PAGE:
Westpac could face unprecedented civil penalties, having been accused of contravening AML/CTF laws on over 23 million occasions by Australia’s anti money-laundering and terrorism financing regulator, Austrac.
Following a detailed investigation into Westpac’s non-compliance, Austrac filed the orders with the Federal Court of Australia which detail the extent of the bank’s eye-watering failings. Each breach of money laundering laws has the potential to incur a penalty between A$17 and A$21 million.
According to the application filed, Westpac failed to:
- Appropriately assess and monitor money laundering and terror financing risks by allowing correspondent banks to access its banking environment and the Australian Payments System without proper due diligence or risk assessment;
- Report to Austrac more than 19.5 million International Funds Transfer Instructions (IFTIs) over a period of almost five years, amounting to over A$11 billion;
- Pass on information about the source of funds to other banks in the transfer chain;
- Keep records relating to the origin of certain funds transfers; and
- Carry out appropriate customer due diligence on transactions made to the Philippines and South East Asia with known links to child exploitation threats.
The Sydney Morning Herald reports that one Westpac customer had opened a series of accounts with the bank and had made suspicious transactions to the Philippines which indicated child exploitation.
Nicole Rose, chief executive officer, Austrac says: “These AML/CTF laws are in place to protect Australia’s financial system, businesses and the community from criminal exploitation. Serious and systemic non-compliance leaves our financial system open to being exploited by criminals.
“The failure to pass on information about IFTIs to AUSTRAC undermines the integrity of Australia’s financial system and hinders Austrac’s ability to track down the origins of financial transactions, when required to support police investigations.”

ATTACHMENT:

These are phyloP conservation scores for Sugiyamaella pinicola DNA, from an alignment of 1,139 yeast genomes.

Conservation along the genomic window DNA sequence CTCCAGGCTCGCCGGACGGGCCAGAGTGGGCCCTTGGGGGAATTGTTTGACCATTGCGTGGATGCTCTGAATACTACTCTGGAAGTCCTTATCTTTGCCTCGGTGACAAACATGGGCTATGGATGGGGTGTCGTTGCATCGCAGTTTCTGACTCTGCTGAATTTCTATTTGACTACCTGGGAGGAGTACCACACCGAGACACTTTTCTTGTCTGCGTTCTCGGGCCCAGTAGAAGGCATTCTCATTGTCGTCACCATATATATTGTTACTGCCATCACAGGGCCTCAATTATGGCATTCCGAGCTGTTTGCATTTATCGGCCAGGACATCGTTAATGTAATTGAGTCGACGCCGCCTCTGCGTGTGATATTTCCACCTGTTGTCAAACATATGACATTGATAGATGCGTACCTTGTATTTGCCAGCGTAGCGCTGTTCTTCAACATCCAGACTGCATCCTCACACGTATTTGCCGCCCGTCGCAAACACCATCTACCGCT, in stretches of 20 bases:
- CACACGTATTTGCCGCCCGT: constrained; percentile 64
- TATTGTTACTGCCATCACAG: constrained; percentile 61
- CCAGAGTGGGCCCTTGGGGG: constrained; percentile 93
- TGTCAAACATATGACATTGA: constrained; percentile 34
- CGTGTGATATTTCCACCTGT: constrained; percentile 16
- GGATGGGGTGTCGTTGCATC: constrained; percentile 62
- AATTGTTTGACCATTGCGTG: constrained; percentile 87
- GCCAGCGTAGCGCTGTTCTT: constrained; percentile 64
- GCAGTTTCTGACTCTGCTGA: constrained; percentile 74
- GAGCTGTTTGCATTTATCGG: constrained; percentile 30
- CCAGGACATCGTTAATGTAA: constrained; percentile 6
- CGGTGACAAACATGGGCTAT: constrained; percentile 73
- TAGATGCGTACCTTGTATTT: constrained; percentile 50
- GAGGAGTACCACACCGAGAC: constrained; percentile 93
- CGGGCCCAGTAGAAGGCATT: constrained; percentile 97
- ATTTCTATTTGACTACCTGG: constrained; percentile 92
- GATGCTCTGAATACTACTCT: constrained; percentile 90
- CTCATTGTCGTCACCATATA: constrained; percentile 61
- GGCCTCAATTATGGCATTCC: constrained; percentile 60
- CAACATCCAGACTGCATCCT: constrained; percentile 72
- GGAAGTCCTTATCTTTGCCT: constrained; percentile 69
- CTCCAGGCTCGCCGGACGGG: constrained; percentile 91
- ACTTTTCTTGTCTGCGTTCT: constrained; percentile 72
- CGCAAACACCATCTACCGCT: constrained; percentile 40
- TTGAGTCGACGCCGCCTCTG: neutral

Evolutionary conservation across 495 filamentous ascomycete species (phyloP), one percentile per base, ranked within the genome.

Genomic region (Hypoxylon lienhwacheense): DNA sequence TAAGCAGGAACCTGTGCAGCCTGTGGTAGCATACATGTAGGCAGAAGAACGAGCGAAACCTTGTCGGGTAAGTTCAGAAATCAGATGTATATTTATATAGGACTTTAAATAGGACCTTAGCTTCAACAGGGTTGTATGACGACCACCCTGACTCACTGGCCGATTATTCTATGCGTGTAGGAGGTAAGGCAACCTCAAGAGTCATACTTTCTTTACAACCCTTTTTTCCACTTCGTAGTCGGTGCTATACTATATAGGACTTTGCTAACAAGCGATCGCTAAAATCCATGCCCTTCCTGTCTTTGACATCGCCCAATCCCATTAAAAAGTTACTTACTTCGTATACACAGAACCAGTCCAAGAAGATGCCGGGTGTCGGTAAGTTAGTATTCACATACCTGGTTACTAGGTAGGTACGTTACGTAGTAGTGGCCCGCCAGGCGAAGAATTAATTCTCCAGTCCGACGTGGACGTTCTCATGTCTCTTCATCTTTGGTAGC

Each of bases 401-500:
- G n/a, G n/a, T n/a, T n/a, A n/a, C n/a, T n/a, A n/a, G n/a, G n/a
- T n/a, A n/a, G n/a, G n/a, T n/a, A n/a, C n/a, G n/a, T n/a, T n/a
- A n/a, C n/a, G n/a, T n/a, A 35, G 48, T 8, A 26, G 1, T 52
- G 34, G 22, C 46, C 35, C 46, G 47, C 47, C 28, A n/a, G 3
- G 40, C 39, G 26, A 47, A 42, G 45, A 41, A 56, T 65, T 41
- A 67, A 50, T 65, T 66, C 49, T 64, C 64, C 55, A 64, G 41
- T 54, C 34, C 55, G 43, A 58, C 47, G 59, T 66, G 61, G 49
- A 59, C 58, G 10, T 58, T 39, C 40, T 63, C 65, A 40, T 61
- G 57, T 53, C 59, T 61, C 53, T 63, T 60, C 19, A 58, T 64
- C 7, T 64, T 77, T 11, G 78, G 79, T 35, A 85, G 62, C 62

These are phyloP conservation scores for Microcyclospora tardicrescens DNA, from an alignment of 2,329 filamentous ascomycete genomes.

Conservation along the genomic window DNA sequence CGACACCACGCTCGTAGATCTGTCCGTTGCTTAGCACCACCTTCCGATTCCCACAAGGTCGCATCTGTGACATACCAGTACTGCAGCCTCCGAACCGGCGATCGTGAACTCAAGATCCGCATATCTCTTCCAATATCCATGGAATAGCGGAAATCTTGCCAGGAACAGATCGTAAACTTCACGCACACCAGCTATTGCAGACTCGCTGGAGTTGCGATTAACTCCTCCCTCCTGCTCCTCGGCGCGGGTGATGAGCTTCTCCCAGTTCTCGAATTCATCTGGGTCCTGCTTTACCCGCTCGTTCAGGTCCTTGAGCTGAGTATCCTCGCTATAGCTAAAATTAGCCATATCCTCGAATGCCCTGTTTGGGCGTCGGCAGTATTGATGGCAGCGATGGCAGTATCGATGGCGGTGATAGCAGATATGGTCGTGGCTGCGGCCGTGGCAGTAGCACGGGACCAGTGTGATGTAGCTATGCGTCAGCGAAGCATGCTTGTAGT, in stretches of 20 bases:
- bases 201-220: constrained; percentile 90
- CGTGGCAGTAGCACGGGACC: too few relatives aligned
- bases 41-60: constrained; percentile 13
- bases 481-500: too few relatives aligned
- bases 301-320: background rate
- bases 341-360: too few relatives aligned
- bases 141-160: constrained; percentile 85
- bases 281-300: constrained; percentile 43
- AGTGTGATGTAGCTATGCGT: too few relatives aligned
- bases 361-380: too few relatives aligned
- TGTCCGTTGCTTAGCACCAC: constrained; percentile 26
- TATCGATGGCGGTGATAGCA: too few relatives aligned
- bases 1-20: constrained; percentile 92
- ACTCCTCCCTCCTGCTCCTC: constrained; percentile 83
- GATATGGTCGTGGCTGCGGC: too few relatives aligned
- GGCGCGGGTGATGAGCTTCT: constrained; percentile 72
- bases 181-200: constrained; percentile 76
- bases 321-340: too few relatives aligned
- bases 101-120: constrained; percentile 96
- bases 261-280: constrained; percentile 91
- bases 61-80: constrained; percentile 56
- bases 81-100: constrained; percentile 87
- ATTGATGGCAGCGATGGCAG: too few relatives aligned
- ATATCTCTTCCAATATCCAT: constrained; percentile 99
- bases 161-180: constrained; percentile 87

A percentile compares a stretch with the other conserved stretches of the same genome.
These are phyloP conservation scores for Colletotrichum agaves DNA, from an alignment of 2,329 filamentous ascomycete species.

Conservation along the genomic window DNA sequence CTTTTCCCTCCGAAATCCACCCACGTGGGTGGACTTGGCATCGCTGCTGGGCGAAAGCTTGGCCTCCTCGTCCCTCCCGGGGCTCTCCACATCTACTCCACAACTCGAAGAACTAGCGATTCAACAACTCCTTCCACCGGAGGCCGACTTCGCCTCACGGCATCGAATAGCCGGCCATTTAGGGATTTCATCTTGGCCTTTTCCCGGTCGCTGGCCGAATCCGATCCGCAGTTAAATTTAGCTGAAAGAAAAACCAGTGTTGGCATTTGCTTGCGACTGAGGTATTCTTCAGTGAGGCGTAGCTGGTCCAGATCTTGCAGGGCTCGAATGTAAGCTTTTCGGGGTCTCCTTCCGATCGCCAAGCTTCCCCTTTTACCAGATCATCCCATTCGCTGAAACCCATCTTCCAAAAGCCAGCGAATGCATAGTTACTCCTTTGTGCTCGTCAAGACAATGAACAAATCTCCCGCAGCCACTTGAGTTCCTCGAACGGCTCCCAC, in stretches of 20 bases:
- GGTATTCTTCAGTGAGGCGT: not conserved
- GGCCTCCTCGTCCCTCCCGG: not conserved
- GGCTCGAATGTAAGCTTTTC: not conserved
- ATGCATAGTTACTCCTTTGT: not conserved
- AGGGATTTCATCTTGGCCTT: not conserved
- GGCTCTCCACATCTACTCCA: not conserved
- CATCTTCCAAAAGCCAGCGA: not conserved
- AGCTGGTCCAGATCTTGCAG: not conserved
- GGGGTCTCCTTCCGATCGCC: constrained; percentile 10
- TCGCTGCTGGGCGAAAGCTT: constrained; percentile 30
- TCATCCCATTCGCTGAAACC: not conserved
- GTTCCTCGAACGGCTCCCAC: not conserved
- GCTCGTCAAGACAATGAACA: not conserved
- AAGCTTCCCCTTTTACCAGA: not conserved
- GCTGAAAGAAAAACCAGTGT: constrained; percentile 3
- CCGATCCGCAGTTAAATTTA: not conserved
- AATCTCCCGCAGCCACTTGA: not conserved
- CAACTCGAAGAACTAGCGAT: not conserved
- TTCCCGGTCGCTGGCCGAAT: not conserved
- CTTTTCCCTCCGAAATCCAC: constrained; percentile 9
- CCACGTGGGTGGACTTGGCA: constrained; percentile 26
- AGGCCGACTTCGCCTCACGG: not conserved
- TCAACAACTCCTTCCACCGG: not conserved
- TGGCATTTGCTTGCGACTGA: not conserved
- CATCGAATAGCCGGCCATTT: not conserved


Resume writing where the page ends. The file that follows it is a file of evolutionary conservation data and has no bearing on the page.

This follows the penalty paid by the Commonwealth Bank of Australia’s (CBA) $700 million (AUD) last year following breaches to AML and CTF laws including the failure to monitor thousands of transactions made through its smart ATMs. Given the deep-seated distrust of banks following February’s findings by the Royal Commission into Misconduct in Banking, the question of Australia finding trust in its banking system is more out of reach than ever before.
In a statement, Westpac CEO Brian Hartzer admits to the bank's culpability and pledges that it will work to improve and bolster the management of financial crime risks including strengthening policies, data feeding systems, processes and controls.
“We recognise these are very serious and important issues. We are committed to assisting Austrac and law enforcement agencies to stop financial crime," he says. “These issues should never have occurred and should have been identified and rectified sooner. It is disappointing that we have not met our own standards as well as regulatory expectations and requirements."